David McKenzie and Michaela Weber, September 2009
Around the world a growing minority of small and medium enterprises are owned by women. Understanding which policies work for getting female-owned enterprises to grow is critical for enabling women to have a bigger impact on private sector development.
Over the past five years the World Bank and IFC have placed more emphasis on programs increasing access to finance and other policies needed for female-owned businesses to grow. To date, a small portfolio of operations is beginning to form, which can provide first indications on the relevance and performance of interventions in this area.
Training and Credit in Uganda
Women in Uganda receive only 9 percent of commercial credit, despite owning 39 percent of registered businesses. IFC put together a comprehensive program for DFCU, a local bank; the program was comprised of a $6 million SME credit line (including $2 million targeted to women entrepreneurs), and of a tailor-made advisory program that combined training for the Bank and for its potential female SME borrowers.
The courses were dedicated to the bank’s potential loan clients, spanned 12 days, and covered banking requirements and processes, financial literacy, separation of business and personal accounts, and provision of opportunities for business networking and peer mentoring. 51 women were trained in a first group in 2007. At the same time, DFCU drew down the women entrepreneur specific credit line rapidly (within 3 months instead of 2 years) and reported providing loans to 297 women entrepreneurs, with an outstanding default rate of less than 0.5%.
To understand the role that the training provision played within this context, evaluations can play a helpful role. Two evaluation strategies were pursued. In the first, undertaken with financing from the Gender Action Plan, a randomized experiment was designed for a 2009 training group; 75 women were selected from a list of 200 DFCU clients to whom training would be offered. However, only half of those offered the trained attended, and other firms from the experimental control group ended up being invited to make up the target number to be trained. Given the small sample size and other project limitations, this led to us having to abandon the randomized experiment.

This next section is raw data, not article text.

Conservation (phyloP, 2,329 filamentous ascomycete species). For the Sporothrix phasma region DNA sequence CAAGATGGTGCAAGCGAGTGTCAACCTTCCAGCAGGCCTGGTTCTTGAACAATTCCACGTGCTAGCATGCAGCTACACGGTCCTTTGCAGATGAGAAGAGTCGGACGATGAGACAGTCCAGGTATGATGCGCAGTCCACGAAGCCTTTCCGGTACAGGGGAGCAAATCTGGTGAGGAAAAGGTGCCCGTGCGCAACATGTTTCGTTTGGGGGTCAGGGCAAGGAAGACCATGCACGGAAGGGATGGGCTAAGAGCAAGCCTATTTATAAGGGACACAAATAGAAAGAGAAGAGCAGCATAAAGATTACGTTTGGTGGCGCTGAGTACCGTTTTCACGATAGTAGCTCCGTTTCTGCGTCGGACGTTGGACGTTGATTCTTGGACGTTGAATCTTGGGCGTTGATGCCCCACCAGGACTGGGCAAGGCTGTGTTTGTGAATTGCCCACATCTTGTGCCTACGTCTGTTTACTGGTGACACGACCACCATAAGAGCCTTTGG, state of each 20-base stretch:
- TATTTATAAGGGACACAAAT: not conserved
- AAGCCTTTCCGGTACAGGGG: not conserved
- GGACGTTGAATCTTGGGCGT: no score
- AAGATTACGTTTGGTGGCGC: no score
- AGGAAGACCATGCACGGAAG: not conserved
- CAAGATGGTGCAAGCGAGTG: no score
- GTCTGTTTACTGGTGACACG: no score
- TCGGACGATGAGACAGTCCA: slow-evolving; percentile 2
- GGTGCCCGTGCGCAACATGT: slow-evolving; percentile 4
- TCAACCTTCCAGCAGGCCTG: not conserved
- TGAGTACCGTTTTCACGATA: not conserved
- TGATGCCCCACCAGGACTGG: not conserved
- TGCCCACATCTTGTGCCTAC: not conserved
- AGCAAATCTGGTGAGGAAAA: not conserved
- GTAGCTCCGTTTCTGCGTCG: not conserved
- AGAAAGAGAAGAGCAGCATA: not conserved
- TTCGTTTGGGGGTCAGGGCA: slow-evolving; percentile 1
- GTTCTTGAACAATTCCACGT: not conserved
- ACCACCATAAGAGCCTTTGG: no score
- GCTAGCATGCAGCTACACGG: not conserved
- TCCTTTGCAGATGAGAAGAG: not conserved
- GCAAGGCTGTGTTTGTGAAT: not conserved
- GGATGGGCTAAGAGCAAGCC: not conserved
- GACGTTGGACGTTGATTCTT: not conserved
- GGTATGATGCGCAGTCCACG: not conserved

However, the experiment is still useful for understanding the take-up decision among clients offered the training. Contrary to what one might expect, the main determinant of the take-up decision was the firm manager’s existing level of formal education: 77 percent of those attending the training had some university education.
The second evaluation methodology implemented was a difference-in-differences methodology, comparing the change in firm outcomes over the 2007 to mid-2009 period for firms in the first training group in 2007 (treatment group) to that in firms whose owners started training in mid-2009 (control group).
The 2007 training was implemented without an impact evaluation design or baseline survey. We therefore had to design an ex-post evaluation which attempted to find and contact the firm owners from the 2007 training group, and ask both them and the 2009 group about the conditions of their firm today and in 2007, and about their training experience.